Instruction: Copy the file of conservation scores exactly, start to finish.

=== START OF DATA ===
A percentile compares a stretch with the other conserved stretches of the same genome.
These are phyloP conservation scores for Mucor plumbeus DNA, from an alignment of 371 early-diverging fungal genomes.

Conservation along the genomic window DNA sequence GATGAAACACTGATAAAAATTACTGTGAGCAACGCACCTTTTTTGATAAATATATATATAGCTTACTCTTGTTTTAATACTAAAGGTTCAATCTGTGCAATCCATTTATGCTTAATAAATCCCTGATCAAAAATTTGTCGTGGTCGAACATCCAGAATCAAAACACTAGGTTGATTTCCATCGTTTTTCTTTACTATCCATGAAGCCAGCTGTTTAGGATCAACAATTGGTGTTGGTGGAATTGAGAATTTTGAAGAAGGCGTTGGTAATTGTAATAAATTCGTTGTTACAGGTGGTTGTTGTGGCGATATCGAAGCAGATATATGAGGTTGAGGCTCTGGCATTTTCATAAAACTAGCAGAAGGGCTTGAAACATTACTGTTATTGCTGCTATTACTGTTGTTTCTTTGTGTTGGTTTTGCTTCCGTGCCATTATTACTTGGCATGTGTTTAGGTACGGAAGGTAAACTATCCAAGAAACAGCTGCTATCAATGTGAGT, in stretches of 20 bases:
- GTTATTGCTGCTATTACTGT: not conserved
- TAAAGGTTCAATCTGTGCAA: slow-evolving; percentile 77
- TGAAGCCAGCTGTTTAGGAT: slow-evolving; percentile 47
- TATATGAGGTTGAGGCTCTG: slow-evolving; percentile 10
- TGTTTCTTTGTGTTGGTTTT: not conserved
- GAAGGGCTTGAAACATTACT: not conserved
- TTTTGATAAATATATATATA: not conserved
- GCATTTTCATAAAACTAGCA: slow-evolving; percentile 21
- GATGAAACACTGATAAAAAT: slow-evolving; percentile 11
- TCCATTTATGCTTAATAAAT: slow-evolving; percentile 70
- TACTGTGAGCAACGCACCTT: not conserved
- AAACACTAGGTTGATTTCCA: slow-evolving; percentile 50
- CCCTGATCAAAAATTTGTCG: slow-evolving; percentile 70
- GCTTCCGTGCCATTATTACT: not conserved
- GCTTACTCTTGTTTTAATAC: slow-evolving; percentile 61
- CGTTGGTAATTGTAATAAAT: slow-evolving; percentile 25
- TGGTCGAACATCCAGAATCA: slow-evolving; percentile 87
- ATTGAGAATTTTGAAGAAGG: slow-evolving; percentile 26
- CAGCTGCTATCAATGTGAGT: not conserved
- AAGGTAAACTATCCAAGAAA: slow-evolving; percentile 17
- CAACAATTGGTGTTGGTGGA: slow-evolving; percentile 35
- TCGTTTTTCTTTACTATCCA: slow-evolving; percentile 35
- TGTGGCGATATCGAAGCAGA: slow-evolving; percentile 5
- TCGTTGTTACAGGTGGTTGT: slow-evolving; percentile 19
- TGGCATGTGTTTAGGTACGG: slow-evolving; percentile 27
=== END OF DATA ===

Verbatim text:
A percentile compares a stretch with the other conserved stretches of the same genome.
These are phyloP conservation scores for Mucor plumbeus DNA, from an alignment of 371 early-diverging fungal genomes.

Conservation along the genomic window DNA sequence GATGAAACACTGATAAAAATTACTGTGAGCAACGCACCTTTTTTGATAAATATATATATAGCTTACTCTTGTTTTAATACTAAAGGTTCAATCTGTGCAATCCATTTATGCTTAATAAATCCCTGATCAAAAATTTGTCGTGGTCGAACATCCAGAATCAAAACACTAGGTTGATTTCCATCGTTTTTCTTTACTATCCATGAAGCCAGCTGTTTAGGATCAACAATTGGTGTTGGTGGAATTGAGAATTTTGAAGAAGGCGTTGGTAATTGTAATAAATTCGTTGTTACAGGTGGTTGTTGTGGCGATATCGAAGCAGATATATGAGGTTGAGGCTCTGGCATTTTCATAAAACTAGCAGAAGGGCTTGAAACATTACTGTTATTGCTGCTATTACTGTTGTTTCTTTGTGTTGGTTTTGCTTCCGTGCCATTATTACTTGGCATGTGTTTAGGTACGGAAGGTAAACTATCCAAGAAACAGCTGCTATCAATGTGAGT, in stretches of 20 bases:
- GTTATTGCTGCTATTACTGT: not conserved
- TAAAGGTTCAATCTGTGCAA: slow-evolving; percentile 77
- TGAAGCCAGCTGTTTAGGAT: slow-evolving; percentile 47
- TATATGAGGTTGAGGCTCTG: slow-evolving; percentile 10
- TGTTTCTTTGTGTTGGTTTT: not conserved
- GAAGGGCTTGAAACATTACT: not conserved
- TTTTGATAAATATATATATA: not conserved
- GCATTTTCATAAAACTAGCA: slow-evolving; percentile 21
- GATGAAACACTGATAAAAAT: slow-evolving; percentile 11
- TCCATTTATGCTTAATAAAT: slow-evolving; percentile 70
- TACTGTGAGCAACGCACCTT: not conserved
- AAACACTAGGTTGATTTCCA: slow-evolving; percentile 50
- CCCTGATCAAAAATTTGTCG: slow-evolving; percentile 70
- GCTTCCGTGCCATTATTACT: not conserved
- GCTTACTCTTGTTTTAATAC: slow-evolving; percentile 61
- CGTTGGTAATTGTAATAAAT: slow-evolving; percentile 25
- TGGTCGAACATCCAGAATCA: slow-evolving; percentile 87
- ATTGAGAATTTTGAAGAAGG: slow-evolving; percentile 26
- CAGCTGCTATCAATGTGAGT: not conserved
- AAGGTAAACTATCCAAGAAA: slow-evolving; percentile 17
- CAACAATTGGTGTTGGTGGA: slow-evolving; percentile 35
- TCGTTTTTCTTTACTATCCA: slow-evolving; percentile 35
- TGTGGCGATATCGAAGCAGA: slow-evolving; percentile 5
- TCGTTGTTACAGGTGGTTGT: slow-evolving; percentile 19
- TGGCATGTGTTTAGGTACGG: slow-evolving; percentile 27